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January 12, 2008


a. buck short

And yet, when Cusack stormed off in a huff, I noticed he gradually began to lose that limp. Could it be that Cusack is really that health insurance crook, Keyser Permanöente?


Yeah, like after the third "are you sure?" Cusack was just gonna say "yeah, just joshin' -- it was me."

Michael Zand

Off Topic but had to vent. Watched Real Time with Bill Maher last night. He clearly had written most of his monologue and was reading it off a teleprompter. He ended the show with a rant about the strike. Said he loved his writers and missed them but resented the witch hunt and the name calling from the WGA. Went on to say that the leadership of the WGA was misguided and perhaps this was "The wrong strike at the wrong time and that maybe it wasn't winnable" I've always know Bill Maher was an asshole but at least his politics and common sense were sound. How can he be so blind and callous? I think it comes down to pure selfishness and a refusal to see the bigger picture. Jon Stewart is breaking my heart. His show was a refuge -- a place for my outrage against the insanity of the world. But now, every night, I watch with dismay as his written material increases. It feels like such a betrayal. I'll continue to watch but, like a girlfriend you love who cheats on you, it'll never the same again.Oh and BTW. To the posters on the previous days comment section -- The Daily Show is NOT as funny as it was with the writers. Even my 11 year old daughter, unprompted and vaguely aware of the strike, said so.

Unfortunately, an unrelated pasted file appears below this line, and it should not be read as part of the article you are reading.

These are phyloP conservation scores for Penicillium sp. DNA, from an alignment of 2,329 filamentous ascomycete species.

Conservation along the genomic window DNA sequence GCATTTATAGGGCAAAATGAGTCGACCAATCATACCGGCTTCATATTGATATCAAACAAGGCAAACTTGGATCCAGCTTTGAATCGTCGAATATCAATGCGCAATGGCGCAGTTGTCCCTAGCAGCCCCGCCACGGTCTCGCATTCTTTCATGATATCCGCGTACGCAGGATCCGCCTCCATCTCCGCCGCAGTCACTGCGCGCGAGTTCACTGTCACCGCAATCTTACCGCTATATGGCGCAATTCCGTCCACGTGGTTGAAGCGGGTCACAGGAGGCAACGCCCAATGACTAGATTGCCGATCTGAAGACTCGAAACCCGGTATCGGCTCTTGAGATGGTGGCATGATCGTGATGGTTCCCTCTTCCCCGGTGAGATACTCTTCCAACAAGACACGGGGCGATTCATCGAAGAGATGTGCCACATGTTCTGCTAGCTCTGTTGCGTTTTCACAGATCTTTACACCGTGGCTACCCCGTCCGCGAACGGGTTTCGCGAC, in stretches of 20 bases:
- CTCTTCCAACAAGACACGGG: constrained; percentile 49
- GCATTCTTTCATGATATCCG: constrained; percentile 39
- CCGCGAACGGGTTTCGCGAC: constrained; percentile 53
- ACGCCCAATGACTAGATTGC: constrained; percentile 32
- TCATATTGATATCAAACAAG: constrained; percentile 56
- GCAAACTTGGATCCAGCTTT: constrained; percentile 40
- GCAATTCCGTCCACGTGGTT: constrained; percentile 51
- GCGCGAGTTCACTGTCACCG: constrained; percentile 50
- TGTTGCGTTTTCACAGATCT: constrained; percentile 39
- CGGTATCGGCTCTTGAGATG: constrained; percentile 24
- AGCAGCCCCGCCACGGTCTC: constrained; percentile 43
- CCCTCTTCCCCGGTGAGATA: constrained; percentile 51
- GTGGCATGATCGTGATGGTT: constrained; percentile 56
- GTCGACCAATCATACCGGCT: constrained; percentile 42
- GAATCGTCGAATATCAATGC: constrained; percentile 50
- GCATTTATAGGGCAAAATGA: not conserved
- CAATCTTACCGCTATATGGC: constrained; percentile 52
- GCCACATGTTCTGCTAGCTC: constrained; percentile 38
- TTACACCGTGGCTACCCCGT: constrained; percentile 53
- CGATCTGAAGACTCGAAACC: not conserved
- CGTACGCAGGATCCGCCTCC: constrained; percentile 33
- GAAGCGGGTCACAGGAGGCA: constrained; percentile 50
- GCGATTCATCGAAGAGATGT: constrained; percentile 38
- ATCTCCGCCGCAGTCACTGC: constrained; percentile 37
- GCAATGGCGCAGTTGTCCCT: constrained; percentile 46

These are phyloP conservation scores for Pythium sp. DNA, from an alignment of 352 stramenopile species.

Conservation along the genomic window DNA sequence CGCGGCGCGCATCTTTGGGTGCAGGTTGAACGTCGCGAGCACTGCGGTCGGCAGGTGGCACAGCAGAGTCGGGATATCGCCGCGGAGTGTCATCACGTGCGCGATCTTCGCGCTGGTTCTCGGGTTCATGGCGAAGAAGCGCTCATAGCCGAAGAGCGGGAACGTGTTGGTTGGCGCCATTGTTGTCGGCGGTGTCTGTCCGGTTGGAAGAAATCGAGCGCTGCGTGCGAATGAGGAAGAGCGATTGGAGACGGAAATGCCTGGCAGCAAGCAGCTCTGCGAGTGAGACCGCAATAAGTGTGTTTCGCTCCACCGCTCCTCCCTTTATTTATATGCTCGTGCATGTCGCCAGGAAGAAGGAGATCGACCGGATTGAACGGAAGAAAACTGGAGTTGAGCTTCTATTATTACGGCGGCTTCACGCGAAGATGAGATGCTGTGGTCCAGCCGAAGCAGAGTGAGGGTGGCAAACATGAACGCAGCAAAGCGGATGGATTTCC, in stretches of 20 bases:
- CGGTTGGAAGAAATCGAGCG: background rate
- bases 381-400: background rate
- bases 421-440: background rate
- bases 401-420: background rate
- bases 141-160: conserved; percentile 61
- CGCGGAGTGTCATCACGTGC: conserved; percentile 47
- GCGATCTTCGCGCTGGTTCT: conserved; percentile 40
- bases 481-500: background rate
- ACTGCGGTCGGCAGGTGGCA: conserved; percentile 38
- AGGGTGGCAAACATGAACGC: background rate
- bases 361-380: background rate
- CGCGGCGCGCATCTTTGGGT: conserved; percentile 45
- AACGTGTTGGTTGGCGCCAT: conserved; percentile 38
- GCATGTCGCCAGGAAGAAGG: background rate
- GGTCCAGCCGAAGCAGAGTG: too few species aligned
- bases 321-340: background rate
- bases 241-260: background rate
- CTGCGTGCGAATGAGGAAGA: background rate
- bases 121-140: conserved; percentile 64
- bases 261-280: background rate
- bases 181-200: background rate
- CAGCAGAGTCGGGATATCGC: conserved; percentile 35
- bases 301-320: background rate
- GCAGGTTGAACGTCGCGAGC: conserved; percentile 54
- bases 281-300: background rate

Man, I needed that laugh.My favorite part was this "reporter" totally missing the quizzical look on his face at the first mention of American Beauty. "Why is that funny?" should have been her first tip-off. That and the fact that John Cusack looks nothing like Kevin Spacey. As for Jon Stewart, I'm not sure about the legalities/strike etiquette, but isn't John Oliver allowed to write for him because of the deportation issue? I know the Oliver segment Thursday night was taped before the strike - he's walking a thin line, but I'm not sure he's fallen off yet.

Mr. Hollywood

Years back I was working on a press junket for OLD GRINGO, which starred Gregory Peck and Jane Fonda. Both were at the junket. An interviewer came in to talk to Peck ... obviously a true Hollywood icon and a very sweet man. Her first question, after giggling, was ... How do you memorize a script? Strange question but Peck, being a gentleman, answered as best he could. She then proceeded to sit there, with a dumb smile on her face and announce "Well, that's all I have." For Gregory Peck. One stupid question. Her producer, from off camera, jumped in and asked the rest of the questions and Peck answered, looking at her. Amazingly stupid girl. By the way, she later went on to marry a very well known interviewer currently on the air. But my lips are sealed.


I'm sure you realize that is a typical interview. This woman probably reviews films too. Will soon be hired by the Hollywood Reporter or the L.A. Times

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    Ken Levine is an Emmy winning writer/director/producer/major league baseball announcer. In a career that has spanned over 30 years Ken has worked on MASH, CHEERS, FRASIER, THE SIMPSONS, WINGS, EVERYBODY LOVES RAYMOND, BECKER, DHARMA & GREG, and has co-created his own series including ALMOST PERFECT starring Nancy Travis. He and his partner wrote the feature VOLUNTEERS. Ken has also been the radio/TV play-by-play voice of the Baltimore Orioles, Seattle Mariners, San Diego Padres.
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